Most real world Clojure is not math / numeric code so this is really a red herring or at least a very minor concern. In 30,000 lines of production Clojure, we have a handful of mathematical expressions: where we're operating on numbers at all, we tend to be working holistically with map / filter / reduce -- or other even higher-level math (matrix algebra or more). Don't get hung up on prefix vs infix for math operators.
 
Raymond Tong
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Thanks Palak and Sean for your input.
I tried to learn Clojure few years back and found it pretty hard and gave up.
But since then I have learnt Scala -> Haskell which I think may help my mind to think in FP way -> everything is a function way.
Clojure as a Dialect of Lisp. Would you think it would be good to learn Clojure (or Lisp) even I may not write Production code with it?

It is easier to make Java code look horrible

I agree the above a lot

Thanks,
Raymond
 
Peer Reynders
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Raymond Tong wrote:Clojure as a Dialect of Lisp. Would you think it would be good to learn Clojure (or Lisp) even I may not write Production code with it?


Clearly having experience with Scala and Haskell you are already ahead of the game however you may be interested following the blog entry (keeping in mind that Cognitect is "Clojure Central"):
2 Myths and 2 Facts about Clojure that change Everything
In particular:
There may be fewer Clojure developers than developers in some languages - but you only need to hire a few of them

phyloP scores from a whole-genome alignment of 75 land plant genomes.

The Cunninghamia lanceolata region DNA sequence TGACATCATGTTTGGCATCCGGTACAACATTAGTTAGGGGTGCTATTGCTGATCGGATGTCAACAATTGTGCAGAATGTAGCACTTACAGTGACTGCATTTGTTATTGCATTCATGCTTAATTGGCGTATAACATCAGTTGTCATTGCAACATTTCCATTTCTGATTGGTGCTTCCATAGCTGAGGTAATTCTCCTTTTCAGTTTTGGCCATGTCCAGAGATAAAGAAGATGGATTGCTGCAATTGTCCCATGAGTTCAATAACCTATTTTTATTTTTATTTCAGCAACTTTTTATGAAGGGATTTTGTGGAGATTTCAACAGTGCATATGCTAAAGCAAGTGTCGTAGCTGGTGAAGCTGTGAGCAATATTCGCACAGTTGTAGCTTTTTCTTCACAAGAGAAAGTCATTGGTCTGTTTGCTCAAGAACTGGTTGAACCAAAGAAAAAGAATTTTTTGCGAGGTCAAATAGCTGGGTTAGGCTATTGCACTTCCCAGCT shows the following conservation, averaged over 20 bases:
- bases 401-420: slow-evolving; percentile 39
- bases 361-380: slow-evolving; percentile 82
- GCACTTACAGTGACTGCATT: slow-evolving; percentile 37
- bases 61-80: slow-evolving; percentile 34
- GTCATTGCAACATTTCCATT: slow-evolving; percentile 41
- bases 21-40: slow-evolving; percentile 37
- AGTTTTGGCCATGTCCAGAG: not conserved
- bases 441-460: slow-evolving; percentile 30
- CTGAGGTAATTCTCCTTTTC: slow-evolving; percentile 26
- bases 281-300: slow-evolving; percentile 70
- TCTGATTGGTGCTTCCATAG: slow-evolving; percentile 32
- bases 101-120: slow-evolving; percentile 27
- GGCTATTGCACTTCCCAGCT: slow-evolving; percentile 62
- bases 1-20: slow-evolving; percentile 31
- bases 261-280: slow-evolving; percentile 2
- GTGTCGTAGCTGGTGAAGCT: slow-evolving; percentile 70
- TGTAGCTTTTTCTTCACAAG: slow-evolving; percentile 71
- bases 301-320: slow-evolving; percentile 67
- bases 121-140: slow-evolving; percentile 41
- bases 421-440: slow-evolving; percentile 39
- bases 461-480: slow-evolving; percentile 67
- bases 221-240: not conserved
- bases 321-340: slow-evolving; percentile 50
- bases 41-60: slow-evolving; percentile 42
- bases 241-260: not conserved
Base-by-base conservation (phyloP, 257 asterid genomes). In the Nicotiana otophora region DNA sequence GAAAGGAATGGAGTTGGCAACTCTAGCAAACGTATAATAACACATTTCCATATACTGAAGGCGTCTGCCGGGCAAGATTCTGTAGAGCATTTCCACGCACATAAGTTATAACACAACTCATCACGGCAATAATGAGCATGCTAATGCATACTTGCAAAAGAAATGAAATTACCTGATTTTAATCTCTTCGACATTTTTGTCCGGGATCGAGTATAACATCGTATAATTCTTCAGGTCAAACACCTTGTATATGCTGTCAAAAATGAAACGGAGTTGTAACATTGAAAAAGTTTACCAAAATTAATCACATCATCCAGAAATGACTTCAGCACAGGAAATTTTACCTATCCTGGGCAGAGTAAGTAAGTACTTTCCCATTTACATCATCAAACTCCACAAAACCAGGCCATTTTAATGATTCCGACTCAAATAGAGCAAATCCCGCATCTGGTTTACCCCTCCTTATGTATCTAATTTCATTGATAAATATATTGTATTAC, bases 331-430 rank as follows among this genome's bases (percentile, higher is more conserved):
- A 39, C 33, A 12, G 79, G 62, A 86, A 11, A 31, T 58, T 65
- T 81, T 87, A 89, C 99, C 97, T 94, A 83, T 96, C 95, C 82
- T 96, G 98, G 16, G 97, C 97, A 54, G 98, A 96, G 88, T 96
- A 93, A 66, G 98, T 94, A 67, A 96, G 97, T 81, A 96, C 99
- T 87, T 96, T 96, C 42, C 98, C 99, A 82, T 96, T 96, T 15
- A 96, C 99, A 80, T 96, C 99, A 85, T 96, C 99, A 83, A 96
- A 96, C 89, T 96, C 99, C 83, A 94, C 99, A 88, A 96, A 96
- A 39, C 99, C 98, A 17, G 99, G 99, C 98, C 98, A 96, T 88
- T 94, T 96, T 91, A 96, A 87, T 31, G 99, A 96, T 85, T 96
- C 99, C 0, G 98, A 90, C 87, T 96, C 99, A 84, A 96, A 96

I often hear that it is easier to introduce Scala into a Java shop as a "better Java" but that goes back to what Rich Hickey states in his "Simple Made Easy" talk. Scala looks more "familiar" to Java programmers, so it seems "easier" than Clojure but that doesn't mean that Scala is "simple". Neal Ford stated in a tongue-in-cheek manner that "Scala will be the next Big Thing on the JVM because it fetishizes complexity exactly the way that Java Developers are used to."((Neal's) Master Plan for Clojure Enterprise Mindshare Domination). In the past lots of places introduced C++ as a "better C" but that didn't necessarily improve their codebase nor by default create brilliant C++ developers. So I'm a bit doubtful that adoption of Scala will lead to a wholesale adoption of functional programming principles - it simply makes things easier for those who are trying to adopt them anyway. Learning Clojure shouldn't be any harder than learning Scala or Haskell; Clojure (Lisp) is just "different".

Personally I used to prefer that the compiler told me when I messed up so I was a a big fan of static typing. It wasn't until I moved more into JavaScript that I felt liberated from the boilerplate of static typing because it made it much easier to exploit polymorphism via duck typing. Clojure can be similarly liberating but you can use something like Prismatic Schema to type check were it is helpful or necessary.
(PolyConf 15: Contracts as Types / Jessica Kerr).

At first you don't need to use Clojure "in production" - seems some places use it initially for scripting tasks until they get more comfortable with it. See also Sneaking Clojure Past the Boss and Selling Clojure to the Business.